The university is deeply committed to this collection. We want to sustain that commitment and continue to grow relationships with campus and public communities so that we’re seeing more people in our building; that we’re seeing the museum as a lively convening space; that people are here to see exhibitions and attend programs; and they’re here to be social and to engage in discourse.
I think we want to push people intellectually, but do so in an environment where people can be open-minded when they’re pushed outside of their intellectual comfort zone. So, that means being a place that is radically welcoming and open to different ideas and dialogue. There are definitely going to be times when something that is on our wall doesn’t sit right with somebody, or something a speaker says is going to feel controversial. We want to incubate that sense of intellectual, creative friction, but do it in a way where people are able to engage despite that discomfort.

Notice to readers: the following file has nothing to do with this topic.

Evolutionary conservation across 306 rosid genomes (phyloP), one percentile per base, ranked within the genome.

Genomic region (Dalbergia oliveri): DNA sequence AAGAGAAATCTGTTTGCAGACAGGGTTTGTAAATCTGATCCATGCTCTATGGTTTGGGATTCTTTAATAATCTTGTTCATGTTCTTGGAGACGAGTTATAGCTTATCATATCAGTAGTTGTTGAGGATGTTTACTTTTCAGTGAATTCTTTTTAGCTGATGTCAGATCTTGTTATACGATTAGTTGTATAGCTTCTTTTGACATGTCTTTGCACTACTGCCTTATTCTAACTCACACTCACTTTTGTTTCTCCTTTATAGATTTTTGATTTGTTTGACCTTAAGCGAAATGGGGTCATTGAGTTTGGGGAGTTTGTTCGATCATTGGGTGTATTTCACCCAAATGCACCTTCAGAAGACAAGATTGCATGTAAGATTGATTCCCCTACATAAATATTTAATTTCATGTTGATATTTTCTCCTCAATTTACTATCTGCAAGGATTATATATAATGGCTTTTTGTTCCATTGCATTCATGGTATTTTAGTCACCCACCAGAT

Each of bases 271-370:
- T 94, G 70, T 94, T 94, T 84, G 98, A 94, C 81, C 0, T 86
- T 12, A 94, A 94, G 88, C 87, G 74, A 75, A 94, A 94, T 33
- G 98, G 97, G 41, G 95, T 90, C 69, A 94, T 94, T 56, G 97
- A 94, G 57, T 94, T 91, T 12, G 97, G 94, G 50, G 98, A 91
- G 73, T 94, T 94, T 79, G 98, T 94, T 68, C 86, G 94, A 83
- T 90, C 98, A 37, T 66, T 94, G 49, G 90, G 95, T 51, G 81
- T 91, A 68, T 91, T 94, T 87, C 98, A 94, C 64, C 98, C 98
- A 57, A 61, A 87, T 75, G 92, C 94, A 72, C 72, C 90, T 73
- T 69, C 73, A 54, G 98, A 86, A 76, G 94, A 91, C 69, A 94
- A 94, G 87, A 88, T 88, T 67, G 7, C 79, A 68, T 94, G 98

An obvious challenge with creating a gathering place, or reasserting The Magnes as a gathering place, is COVID. How has the physical comfort level of people changed the calculation for museums and collections?
I’m not sure that we can say with certainty at this point what has changed permanently. Thankfully, over the course of the pandemic, research came out that showed that museums were a relatively safe place to be, COVID-wise, because there tends to be space around you, and you don’t tend to stand in one place for very long — whether museums like that or not. Museum professionals talk about how briefly people stand in front of a single artwork or object, and we often try to get people to slow down and linger a little longer. But visiting a museum often involves walking around and being by yourself or with a small group of people, and it’s easy to bypass or avoid another group if you want to.